regular and special education programs restructure, opportunities may 
arise to expand successful service delivery strategies and develop new 
ones to fill in existing gaps in the service delivery systems. The 
development of integrated, community-based services for children with 
disabilities and their families is an essential component of this 
reform effort (Duchnowski, A. J., et al., ``Integrated and 
Collaborative Community Services in Exceptional Student Education,'' 
Special Education Practice: Applying the Knowledge, Affirming the 
Values and Creating the Future, pgs. 177-188, 1997).
    Many communities have begun initiatives to create more responsive 
family-centered service delivery systems. Mechanisms for interagency 
coordination at the State and local levels are necessary to ensure 
optimal service delivery conditions. Service coordination should 
involve linkages between education agencies, health care systems, and 
social services systems. In addition, due to the changing demographics 
of society, little is known about the influence of culture, ethnicity 
and socioeconomics on how families seek and receive services for their 
children with disabilities.
    Basic information sharing, coordination and collaboration between 
agencies that provide services to families of children with 
disabilities is limited. There is a need to evaluate current best 
practices in service delivery coordination and collaboration, develop a 
methodology for analyzing collaboration among agencies, establish 
principles for coordination and collaboration, and develop performance 
indicators that foster partnerships.

Proposed Priority 3

    The Secretary proposes to establish an RRTC to assess the impact of 
policies on service delivery and outcomes for families of children with 
disabilities. The RRTC shall:
    (1) Develop an analytical framework, including tools for assessing: 
family characteristics and policies, structure of service systems, 
service delivery processes, interagency coordination and collaboration, 
and outcomes for families with disabled children;
    (2) Using the methodology developed above, determine the 
effectiveness of specific policies, implementation strategies, service 
delivery procedures, and coordination practices in meeting the needs of 
families of children with disabilities;
    (3) Identify the impact of specific characteristics of interagency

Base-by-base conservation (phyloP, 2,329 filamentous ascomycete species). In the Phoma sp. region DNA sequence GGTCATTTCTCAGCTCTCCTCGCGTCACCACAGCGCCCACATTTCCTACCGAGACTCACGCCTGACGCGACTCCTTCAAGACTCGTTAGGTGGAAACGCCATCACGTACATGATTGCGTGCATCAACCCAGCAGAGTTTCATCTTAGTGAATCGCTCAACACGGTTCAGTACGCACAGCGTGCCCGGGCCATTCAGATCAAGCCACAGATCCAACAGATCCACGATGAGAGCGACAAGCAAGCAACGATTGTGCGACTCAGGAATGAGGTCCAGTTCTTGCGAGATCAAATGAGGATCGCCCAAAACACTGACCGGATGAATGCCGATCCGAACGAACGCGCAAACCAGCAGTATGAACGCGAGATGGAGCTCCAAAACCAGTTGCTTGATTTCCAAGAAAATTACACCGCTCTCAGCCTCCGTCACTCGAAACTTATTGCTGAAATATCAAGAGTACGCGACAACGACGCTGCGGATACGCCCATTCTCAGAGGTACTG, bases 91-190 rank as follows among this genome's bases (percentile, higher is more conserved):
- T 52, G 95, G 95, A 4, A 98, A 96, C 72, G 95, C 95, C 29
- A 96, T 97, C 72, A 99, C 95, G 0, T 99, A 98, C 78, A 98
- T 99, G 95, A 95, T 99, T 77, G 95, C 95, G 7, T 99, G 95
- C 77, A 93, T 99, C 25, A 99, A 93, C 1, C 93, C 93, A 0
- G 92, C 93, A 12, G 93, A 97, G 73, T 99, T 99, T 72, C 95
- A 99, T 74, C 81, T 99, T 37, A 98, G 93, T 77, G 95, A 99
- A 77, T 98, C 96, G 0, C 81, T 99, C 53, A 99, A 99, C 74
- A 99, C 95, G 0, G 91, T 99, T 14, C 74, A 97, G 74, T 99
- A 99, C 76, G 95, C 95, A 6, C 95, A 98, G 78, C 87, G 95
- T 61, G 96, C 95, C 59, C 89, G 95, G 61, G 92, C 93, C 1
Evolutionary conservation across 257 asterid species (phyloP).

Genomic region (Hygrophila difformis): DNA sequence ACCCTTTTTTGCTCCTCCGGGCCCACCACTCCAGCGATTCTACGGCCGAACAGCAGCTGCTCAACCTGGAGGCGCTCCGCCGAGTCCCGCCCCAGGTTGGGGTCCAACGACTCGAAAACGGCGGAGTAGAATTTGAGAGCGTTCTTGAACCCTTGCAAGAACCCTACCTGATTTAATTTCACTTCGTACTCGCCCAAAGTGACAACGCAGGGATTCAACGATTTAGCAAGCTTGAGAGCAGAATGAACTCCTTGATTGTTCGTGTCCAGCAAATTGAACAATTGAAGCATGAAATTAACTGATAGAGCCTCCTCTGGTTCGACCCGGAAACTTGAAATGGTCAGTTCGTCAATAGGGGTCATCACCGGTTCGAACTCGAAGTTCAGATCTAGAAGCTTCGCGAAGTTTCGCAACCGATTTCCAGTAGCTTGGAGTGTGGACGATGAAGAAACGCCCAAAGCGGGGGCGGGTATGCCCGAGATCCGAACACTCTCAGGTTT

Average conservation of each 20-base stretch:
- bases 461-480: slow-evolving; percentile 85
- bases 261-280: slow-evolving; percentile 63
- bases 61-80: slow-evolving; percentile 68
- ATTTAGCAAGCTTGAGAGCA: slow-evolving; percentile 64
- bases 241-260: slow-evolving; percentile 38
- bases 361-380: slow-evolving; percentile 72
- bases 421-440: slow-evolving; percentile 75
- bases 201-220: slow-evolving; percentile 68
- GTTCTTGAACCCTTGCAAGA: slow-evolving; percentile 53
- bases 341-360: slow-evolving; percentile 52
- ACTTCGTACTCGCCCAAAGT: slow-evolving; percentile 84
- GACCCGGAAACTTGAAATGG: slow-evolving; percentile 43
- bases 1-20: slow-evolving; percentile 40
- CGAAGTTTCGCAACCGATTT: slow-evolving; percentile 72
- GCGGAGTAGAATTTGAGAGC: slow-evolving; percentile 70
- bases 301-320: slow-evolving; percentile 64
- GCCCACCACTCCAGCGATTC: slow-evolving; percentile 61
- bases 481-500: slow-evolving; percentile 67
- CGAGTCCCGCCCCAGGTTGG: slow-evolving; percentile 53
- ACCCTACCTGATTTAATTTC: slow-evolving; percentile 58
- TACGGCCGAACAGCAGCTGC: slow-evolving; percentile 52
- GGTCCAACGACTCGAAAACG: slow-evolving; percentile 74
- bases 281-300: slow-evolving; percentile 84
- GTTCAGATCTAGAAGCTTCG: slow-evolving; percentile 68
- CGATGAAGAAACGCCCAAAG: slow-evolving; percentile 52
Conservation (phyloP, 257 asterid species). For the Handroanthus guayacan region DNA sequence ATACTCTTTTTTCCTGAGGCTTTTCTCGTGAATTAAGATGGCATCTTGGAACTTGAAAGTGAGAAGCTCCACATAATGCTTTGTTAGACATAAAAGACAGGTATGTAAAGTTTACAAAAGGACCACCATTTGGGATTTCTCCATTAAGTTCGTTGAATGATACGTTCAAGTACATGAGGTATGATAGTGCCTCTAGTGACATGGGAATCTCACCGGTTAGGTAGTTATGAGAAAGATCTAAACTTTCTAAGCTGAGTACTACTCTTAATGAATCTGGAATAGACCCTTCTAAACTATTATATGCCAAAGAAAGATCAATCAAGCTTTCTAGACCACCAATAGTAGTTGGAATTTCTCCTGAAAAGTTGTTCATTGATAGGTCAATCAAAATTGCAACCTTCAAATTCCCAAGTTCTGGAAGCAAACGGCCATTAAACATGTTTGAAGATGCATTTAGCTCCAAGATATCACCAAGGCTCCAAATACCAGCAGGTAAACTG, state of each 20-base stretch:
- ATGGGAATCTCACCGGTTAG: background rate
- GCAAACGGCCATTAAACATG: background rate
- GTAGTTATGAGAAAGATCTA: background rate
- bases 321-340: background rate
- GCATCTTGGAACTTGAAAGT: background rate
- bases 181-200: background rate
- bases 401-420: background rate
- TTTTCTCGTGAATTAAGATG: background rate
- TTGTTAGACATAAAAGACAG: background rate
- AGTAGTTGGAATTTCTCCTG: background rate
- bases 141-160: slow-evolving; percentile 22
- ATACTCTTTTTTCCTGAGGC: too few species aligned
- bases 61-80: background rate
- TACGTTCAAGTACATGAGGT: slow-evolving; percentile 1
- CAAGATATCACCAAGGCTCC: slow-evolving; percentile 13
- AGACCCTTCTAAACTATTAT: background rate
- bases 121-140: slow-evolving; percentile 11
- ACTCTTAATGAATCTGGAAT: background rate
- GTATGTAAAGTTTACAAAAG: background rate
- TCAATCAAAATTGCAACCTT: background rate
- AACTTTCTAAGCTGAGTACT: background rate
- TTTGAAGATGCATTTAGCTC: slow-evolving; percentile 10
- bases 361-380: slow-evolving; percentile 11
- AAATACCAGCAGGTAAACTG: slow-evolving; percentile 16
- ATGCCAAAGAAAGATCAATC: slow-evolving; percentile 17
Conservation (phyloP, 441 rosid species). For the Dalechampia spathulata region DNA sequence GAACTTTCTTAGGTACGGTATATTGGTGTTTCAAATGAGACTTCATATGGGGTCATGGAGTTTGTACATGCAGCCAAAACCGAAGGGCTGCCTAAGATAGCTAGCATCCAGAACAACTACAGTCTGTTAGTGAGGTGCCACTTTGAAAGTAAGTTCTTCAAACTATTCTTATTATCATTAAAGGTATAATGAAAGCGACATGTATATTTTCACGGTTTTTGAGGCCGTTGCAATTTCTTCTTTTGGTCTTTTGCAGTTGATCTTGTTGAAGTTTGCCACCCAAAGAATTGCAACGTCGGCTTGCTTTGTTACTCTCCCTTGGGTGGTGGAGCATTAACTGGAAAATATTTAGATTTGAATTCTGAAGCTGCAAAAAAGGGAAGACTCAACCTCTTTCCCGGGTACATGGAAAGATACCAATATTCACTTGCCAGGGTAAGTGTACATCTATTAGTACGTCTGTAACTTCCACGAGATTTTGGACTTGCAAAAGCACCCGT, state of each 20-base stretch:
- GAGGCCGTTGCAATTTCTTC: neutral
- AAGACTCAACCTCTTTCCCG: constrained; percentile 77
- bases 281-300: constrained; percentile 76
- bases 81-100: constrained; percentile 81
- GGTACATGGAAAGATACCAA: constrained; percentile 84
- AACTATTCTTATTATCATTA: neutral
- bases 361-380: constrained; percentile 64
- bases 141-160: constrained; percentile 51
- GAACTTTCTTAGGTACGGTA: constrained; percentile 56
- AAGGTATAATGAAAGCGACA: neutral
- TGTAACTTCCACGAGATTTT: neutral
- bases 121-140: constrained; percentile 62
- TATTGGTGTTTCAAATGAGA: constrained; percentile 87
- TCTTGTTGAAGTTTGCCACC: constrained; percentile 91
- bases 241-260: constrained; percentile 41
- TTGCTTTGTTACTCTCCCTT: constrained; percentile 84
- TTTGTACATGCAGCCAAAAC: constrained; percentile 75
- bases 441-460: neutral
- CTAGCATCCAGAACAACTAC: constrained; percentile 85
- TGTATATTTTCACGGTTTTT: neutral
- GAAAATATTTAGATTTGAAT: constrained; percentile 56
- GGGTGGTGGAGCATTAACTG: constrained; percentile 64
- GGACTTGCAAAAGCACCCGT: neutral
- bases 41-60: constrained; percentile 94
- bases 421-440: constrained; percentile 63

collaboration and coordination on families of children with 
disabilities; and
    (4) Assess the impact of specific policies on access to services of 
families from diverse cultural, linguistic, ethnic and socioeconomic 
    In carrying out these purposes, the RRTC must:
    * Disseminate materials and coordinate research and training
activities with the Maternal and Child Health Bureau, the 
Administration on Developmental Disabilities, the Office of Policy and 
Planning in the Department of Health and Human Services, the Office of 
Special Education, the Federal Interagency Coordinating Council, and 
other entities carrying out related research or training activities; 
    * Establish practical statistical methodologies and
measurement tools that specifically assess the policies affecting 
families of children with disabilities.

[[Page 31329]]

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    Note: The official version of this document is the document 
published in the Federal Register.

    Invitation to Comment: Interested persons are invited to submit 
comments and recommendations regarding these proposed priorities. All 
comments submitted in response to this notice will be available for 
public inspection, during and after the comment period, in Room 3424, 
Switzer Building, 330 C Street S.W., Washington, D.C., between the 
hours of 9:00 a.m. and 4:30 p.m., Monday through Friday of each week 
except Federal holidays.
    Applicable Program Regulations: 34 CFR Part 350.

    Program Authority: 29 U.S.C. 760-762.

(Catalog of Federal Domestic Assistance Numbers 84.133B, 
Rehabilitation Research and Training Centers)

    Dated: June 3, 1998.
Curtis L. Richards,
Acting Assistant Secretary for Special Education and Rehabilitative 
[FR Doc. 98-15166 Filed 6-5-98; 8:45 am]